Methadone Overdose : Yes It Kills Opioid Addicts
Methadone Overdose has been on the rise. According the the US Government Accountability Office in 2009, methadone prescriptions for for the treatment ofpain grew from about 531,000 in 1998 to about 4.1 million in 2006. The Centers for Disease Control has shown that only car accidents lead drug overdoses, (including prescriptions) in unintentional injury deaths in the USA. Methadone leads other narcotics such as hydrocodone, oxycodone, codeine, and fentanyl in the number of deaths per year. In 2005 there were 4,462 methadone related deaths.
Methadone is listed as a Schedule II Controlled Substance by the DEA. This means the drugs in this schedule have a high potential for abuse. They may also lead to severe psychological or physical dependence. Oxycodone, methadone, and morphine are included in this list among others. Here is a more complete list of schedule II drugs.
Methadone Overdose : Why Is It Increasing Now?
Starting around 2000, there was a push to make sure pain patients were receiving adequate pain relief. When methadone is used for the treatment of pain, it is not under the same restrictions as when it is given in an Opioid Treatment Program. In other words, it is easier for doctors to prescribe it for pain.
As a result, there was an increase in the number of methadone prescriptions since 2000. In 2007, many doctors became concerned with the addictive problems with oxycontin and began using more methadone to treat pain. With more availability of methadone came more misuse and diversion of the drug. The number of people with a methadone overdose has increased, in part, to this increase in availability and diversion.
Here are some more causes of methadone overdose:
- Injected (more potent) too much
- Person is not accustomed to starting methadone and initial dose too much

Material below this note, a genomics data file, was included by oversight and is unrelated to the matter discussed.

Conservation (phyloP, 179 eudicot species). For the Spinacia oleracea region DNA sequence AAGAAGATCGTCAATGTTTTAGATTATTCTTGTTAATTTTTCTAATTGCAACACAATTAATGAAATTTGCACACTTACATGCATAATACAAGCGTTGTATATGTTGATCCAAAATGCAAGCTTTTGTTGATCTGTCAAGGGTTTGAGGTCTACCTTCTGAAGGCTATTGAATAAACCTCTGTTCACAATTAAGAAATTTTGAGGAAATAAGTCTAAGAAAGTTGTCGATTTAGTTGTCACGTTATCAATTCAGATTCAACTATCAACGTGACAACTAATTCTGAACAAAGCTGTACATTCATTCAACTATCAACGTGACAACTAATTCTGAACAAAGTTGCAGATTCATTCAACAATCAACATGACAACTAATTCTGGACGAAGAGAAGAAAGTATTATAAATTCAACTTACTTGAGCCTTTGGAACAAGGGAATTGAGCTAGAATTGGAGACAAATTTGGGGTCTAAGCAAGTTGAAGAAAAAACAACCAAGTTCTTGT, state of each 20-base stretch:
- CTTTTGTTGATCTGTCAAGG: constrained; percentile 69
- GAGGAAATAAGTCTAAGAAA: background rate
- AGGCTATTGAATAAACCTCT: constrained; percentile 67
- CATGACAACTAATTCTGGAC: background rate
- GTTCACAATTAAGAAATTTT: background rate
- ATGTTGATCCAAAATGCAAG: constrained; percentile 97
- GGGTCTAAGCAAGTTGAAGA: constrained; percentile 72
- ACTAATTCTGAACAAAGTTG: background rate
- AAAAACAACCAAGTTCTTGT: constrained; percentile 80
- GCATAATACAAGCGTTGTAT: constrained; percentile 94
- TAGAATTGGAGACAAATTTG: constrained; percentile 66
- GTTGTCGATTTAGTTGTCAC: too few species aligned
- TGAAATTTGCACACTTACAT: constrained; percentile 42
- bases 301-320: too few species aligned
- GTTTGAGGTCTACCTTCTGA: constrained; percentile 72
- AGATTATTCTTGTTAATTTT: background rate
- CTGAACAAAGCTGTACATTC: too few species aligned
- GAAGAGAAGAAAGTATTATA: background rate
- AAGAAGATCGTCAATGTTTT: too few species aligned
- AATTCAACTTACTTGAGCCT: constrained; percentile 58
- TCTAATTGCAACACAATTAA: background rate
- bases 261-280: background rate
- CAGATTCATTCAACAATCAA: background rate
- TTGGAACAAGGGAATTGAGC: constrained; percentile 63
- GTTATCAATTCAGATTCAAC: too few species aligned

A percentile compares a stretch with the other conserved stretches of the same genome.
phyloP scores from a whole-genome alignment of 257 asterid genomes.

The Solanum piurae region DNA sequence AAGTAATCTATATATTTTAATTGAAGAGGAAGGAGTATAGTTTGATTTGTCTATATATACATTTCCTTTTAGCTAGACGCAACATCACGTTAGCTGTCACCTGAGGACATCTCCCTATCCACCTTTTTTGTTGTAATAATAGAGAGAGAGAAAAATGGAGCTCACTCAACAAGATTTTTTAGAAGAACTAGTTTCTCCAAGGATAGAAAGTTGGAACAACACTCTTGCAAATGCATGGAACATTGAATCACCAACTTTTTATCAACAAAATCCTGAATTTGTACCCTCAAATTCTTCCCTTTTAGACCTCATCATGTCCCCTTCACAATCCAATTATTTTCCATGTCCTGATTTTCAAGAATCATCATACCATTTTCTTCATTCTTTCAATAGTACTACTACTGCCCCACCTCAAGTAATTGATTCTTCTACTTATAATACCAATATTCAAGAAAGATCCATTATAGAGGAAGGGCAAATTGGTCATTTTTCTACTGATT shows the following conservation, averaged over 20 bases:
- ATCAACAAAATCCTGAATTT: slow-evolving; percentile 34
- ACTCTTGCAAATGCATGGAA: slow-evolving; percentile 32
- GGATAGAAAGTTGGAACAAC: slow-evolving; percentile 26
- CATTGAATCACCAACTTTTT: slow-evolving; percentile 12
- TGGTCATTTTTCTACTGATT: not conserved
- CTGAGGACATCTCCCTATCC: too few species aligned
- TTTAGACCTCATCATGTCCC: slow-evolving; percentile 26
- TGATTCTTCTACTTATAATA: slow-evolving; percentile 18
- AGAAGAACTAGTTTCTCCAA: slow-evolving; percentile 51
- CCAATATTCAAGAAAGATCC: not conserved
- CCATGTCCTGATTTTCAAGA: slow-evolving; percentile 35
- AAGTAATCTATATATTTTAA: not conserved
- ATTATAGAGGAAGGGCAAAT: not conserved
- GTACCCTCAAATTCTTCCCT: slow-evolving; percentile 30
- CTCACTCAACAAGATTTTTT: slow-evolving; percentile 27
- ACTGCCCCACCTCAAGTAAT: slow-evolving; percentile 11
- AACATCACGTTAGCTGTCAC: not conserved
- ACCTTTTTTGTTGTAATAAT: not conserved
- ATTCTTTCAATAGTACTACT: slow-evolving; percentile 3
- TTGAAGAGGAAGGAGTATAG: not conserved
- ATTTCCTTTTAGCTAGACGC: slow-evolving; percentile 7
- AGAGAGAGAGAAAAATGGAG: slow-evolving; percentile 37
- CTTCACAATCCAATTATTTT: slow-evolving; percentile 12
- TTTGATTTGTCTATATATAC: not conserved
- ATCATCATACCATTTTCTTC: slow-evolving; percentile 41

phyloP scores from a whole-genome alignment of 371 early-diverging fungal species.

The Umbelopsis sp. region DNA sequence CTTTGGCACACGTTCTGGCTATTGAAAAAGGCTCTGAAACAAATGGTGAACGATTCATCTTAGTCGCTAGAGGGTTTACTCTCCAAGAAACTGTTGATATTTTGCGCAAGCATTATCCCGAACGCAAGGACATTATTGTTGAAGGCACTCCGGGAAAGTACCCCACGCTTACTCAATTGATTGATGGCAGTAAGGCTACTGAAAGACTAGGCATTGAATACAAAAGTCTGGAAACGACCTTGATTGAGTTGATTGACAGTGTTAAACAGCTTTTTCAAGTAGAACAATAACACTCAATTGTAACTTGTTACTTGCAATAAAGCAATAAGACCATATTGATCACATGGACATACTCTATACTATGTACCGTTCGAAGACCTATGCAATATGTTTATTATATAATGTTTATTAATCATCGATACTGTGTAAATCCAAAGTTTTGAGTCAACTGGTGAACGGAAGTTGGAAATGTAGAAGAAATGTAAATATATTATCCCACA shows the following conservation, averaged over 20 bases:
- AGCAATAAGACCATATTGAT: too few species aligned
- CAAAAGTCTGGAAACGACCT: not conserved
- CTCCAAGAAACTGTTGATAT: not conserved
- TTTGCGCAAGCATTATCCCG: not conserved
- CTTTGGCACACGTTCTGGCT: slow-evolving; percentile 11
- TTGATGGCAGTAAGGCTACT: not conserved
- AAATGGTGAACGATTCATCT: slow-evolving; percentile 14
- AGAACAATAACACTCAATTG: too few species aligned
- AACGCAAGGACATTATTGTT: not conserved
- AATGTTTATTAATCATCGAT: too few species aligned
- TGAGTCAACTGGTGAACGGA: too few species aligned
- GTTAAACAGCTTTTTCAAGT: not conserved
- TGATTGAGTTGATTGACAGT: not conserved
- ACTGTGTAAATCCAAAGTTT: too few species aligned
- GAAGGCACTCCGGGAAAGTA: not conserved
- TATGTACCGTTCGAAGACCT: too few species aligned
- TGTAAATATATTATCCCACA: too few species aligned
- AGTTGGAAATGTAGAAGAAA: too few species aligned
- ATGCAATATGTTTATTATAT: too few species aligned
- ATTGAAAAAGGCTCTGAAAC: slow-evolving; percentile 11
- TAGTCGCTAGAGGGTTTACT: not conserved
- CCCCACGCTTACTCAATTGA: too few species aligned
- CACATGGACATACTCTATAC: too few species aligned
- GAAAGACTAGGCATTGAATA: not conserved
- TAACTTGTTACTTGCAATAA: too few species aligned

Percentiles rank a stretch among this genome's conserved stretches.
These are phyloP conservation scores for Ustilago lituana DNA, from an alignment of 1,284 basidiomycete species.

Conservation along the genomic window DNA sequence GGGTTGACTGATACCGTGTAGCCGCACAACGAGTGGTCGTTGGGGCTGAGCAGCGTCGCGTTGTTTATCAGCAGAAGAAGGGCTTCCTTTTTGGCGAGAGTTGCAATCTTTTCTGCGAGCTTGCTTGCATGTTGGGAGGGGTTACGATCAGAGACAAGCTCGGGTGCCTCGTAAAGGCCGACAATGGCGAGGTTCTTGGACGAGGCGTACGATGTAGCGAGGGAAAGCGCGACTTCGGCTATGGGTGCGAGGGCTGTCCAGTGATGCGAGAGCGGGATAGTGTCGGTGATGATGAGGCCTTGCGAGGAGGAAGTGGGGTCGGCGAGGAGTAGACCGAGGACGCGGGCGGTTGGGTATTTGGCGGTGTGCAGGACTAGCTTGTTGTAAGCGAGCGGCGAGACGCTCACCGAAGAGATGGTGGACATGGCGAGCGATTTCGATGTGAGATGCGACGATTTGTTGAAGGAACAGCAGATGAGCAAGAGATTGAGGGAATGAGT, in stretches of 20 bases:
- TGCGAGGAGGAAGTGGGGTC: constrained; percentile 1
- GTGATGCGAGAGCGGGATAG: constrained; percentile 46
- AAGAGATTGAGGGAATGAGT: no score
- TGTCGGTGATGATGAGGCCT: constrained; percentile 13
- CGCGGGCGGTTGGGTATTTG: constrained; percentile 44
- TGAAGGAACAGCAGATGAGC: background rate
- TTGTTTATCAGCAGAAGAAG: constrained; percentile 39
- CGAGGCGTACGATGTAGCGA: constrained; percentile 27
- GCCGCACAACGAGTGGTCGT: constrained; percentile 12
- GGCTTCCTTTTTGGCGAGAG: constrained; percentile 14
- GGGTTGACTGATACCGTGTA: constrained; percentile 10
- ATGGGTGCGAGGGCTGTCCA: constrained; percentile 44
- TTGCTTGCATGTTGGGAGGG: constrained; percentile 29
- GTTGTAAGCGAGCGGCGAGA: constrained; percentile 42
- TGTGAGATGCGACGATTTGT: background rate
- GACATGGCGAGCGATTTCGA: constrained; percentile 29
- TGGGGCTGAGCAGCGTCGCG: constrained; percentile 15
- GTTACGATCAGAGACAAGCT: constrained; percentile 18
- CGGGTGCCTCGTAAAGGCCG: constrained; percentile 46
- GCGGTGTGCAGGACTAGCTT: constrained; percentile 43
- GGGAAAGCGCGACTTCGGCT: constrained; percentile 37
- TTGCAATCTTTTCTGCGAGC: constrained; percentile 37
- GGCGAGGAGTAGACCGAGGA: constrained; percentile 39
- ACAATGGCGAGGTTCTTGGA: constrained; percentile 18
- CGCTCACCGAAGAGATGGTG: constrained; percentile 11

- Dose of the methadone is increased too fast
- Methadone was combined with other sedating and interacting drugs.
- Suicide attempt
Methadone Overdose : The Signs and Symptoms
- Sedation: This can range from being groggy, dizzy, disoriented, to being limp and comatose.
- Breathing: More shallow or slow than usual
- Unable to wake up or arouse
- Pupils are pinpoint
- Heartbeat may be irregular and/or decreased
- Speech may be slurred
- Lack of oxygen: fingertips and/or lips turning blue
- Skin may be cold and clammy
- muscle twitching
“An often unrecognized symptom of methadone overmedication is unusual feelings of excess energy with or without euphoria. As methadone levels drop the other signs/symptoms may emerge.” Source.
Methadone Overdose : What To Do
Remember, people usually die from methadone overdose by stopping breathing. Time is important and breathing can stop suddenly.
Always call 911 first if the person cannot be woken up. You should also be aware of the a national number:
National Poison Control Center 1-800-222-1222
The next things during a suspected or know methadone overdose (or any opioid overdose)
- Be prepared to perform CPR if they stop breathing
- Don’t leave the person alone, the could stop breathing
- Try to determine what they took, how much, and when. Where there other drugs used
- Don’t try to stand the person up or move them around unless you have training. This could lead to trauma and vomiting among other things.
- Don’t make them vomit: it could cause them to choke on the vomit or breathe it into their lungs
Summary of Methadone Overdose
The number of people having a methadone overdose has been on the rise during the last decade. This is most likely due to an increase in the availability and diversion of methadone. There are typical signs and symptoms of a methadone overdose that are the same for any opioid overdose. You primarily need to worry about the person stopping breathing. Be prepared to do CPR and always call 911 immediately.
More resources for Methadone Overdose :
Methadone Associated Overdose Deaths : USGAO 2009
Suboxone Treatment Directory And Methadone Treatment Directory
Dr. Rich is a Board Certified Psychiatrist with licenses in Texas and Hawaii. He specializes in the treatment of opioid addiction with buprenorphine and runs a FREE locator service to find Methadone Treatment including Suboxone treatment of oxycontin addiction. Suboxone Doctor in your area.
Dr. Rich has written more articles on the cost of oxycontin, buprenorphine (Suboxone) including frequently asked questions and a recent post : Suboxone Cost : Will Medicare and Medicaid Cover Treatment ?